• Is it a possibility that Beagle-2 croaked during the Solar Flare event which happened during the journey? Serious question not answered earlier.

      Mars Express reported all systems okay in the late November 2003 pre-release check, but I couldn't tell you how many of Beagle 2's systems were given a check-up at that point.

      How about the Open University opening the software so that many eyes can see if we can find any bugs?

      The descent software was written by Astrium. I'm sure they are just as keen as any

  • Last night, the Royal Society [royalsoc.ac.uk] webcast an interview with Pillinger. It's due to be available [royalsoc.ac.uk] on demand soon. In answer to the many points about 'reinventing the wheel', it's claimed (about 3/4 the way in) that ESA weren't allowed access to Nasa airbag technology.
  • I seem to recall it was eaten by a mutant space goat... or was it used as ball in a game of galactic ultra-cricket?
  • My 2c (Score:3, Insightful)

    by mark-t (151149) <markt@lynx.b c . ca> on Tuesday March 09, 2004 @11:13AM (#8509859) Journal
    I'm quite convinced that the only real error made by the Beagle2 team was thinking that a plan involving dropping a dead weight from an astronomical height would actually work in that equipped with nothing more than the gyroscope effect and a parachute, it would actually land where and how they might predict.

    In particular, the Beagle2 was released by Mars Express a heckuva long way from the planet. Even the _slightest_ deviance from the carefully calculated course at that distance could result in the Beagle missing the planet completely, to say nothing of missing the target area. When Mars Express entered Martian orbit, they announced that although it was working perfectly, it was in a slightly different orbit than what they had expected. This only furthers the premise that the Beagle2 may have been slightly off course as well. And unlike the Mars Express, the Beagle2 had no navigational equipment to help it correct any errors that could have been otherwise noticed as it drew closer to the planet.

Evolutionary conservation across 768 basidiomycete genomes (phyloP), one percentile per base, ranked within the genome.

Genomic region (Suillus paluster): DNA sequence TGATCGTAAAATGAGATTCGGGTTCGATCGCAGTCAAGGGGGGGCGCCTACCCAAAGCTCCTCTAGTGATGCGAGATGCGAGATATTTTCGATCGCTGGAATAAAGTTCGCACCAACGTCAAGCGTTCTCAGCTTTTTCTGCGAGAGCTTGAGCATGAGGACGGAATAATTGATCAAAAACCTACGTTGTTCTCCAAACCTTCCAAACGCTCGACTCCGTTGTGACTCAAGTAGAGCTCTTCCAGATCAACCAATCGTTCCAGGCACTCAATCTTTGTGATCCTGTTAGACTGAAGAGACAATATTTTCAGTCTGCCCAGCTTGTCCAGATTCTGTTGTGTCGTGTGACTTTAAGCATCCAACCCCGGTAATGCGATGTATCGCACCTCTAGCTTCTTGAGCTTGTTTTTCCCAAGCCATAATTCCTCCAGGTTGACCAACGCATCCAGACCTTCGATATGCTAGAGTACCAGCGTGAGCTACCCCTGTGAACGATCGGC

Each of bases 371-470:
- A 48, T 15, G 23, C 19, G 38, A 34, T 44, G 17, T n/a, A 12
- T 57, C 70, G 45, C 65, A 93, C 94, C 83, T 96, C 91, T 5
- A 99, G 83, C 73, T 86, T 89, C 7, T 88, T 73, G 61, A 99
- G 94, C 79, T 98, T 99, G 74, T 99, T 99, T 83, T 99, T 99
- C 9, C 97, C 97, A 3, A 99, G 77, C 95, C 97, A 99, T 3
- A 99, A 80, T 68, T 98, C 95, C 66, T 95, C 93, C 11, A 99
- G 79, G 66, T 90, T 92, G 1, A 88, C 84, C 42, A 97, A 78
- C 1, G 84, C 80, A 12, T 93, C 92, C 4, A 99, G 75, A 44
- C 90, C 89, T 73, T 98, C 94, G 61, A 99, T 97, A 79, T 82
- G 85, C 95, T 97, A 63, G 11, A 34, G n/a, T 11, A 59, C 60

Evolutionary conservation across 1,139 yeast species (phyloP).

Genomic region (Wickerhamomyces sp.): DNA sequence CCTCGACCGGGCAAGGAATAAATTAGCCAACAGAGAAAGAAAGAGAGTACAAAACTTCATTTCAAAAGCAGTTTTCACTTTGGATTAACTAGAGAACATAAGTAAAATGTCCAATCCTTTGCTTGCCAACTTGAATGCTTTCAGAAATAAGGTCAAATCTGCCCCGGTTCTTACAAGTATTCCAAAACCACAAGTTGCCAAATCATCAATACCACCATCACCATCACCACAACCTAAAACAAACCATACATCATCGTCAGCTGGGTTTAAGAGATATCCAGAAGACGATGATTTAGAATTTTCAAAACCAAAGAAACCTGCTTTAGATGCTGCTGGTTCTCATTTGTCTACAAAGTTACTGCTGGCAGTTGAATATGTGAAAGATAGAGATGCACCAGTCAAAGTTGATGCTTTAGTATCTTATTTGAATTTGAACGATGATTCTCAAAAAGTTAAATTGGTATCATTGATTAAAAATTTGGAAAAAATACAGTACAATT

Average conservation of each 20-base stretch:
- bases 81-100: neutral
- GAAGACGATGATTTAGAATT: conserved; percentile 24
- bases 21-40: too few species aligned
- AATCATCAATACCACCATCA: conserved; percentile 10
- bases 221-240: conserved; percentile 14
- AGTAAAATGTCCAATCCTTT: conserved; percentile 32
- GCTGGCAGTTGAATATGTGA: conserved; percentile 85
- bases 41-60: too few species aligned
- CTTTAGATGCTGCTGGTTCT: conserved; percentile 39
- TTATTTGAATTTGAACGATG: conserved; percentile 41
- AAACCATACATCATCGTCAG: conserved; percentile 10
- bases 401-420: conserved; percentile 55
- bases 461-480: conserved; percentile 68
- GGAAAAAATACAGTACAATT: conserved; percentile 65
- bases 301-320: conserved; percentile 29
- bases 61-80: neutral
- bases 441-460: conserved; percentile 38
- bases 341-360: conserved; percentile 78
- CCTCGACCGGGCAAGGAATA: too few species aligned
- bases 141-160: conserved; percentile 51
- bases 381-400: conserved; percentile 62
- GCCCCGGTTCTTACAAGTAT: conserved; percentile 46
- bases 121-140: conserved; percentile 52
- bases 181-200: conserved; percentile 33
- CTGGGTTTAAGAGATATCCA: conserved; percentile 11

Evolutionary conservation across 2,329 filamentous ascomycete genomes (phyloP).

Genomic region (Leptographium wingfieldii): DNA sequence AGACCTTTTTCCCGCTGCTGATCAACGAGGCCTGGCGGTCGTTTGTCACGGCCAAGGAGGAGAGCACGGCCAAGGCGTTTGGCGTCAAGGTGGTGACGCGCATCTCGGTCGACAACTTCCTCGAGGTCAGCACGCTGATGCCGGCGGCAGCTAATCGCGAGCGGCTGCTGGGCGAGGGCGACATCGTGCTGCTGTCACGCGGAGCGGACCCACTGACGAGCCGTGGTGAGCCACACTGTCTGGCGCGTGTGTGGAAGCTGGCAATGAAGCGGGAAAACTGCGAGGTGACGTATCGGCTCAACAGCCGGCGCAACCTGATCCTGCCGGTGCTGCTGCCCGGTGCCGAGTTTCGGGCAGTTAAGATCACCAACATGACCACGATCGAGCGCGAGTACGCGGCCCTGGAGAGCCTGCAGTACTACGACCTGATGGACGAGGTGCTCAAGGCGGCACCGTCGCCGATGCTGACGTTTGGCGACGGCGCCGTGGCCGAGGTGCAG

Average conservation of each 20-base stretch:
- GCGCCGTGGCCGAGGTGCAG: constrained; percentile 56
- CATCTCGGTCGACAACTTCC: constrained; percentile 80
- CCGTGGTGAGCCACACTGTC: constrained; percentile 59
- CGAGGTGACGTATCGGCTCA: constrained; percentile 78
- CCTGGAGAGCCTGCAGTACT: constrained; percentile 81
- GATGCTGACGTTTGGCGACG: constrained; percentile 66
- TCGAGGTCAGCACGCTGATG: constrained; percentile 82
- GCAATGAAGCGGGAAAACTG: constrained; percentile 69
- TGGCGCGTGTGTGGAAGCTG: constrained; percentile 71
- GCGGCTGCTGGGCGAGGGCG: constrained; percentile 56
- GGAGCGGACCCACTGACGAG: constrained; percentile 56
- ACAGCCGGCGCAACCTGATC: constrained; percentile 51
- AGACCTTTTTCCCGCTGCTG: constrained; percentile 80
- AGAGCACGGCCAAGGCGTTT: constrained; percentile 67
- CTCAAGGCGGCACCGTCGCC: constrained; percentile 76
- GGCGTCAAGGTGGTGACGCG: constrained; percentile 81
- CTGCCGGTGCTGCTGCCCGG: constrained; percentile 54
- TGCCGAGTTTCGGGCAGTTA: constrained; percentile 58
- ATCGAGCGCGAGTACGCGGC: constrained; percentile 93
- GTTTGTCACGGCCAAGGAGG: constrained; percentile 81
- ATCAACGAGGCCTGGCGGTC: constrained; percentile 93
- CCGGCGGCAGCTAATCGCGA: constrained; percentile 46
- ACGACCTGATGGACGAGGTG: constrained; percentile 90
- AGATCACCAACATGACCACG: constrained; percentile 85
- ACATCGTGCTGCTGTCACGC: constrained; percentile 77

I think that the Beagle2 would have been a brilliant success if they had been willing to spend a little more and at least equip the Beagle with it's own basic navigational equipment and propulsion. Not a lot, mind you.. just enough fuel to make minor navigation adjustments that could very well turn out to be necessary after separation, as well as maybe helping to slow the Beagle down when it got close enough.

  • Two Martians are sunning themselves on a dune when a crack is heard from the sky, and then the probe hurtles down to crash nearby in the dust. All is still for a second or two, leaving the Martians to muse. Then, several explosive bolts go off and the landing cushions attempt to inflate.

    One Martian looks at the other, rolls his 3 eyes, and says "Well, that proves it. There's no intelligent life on Earth."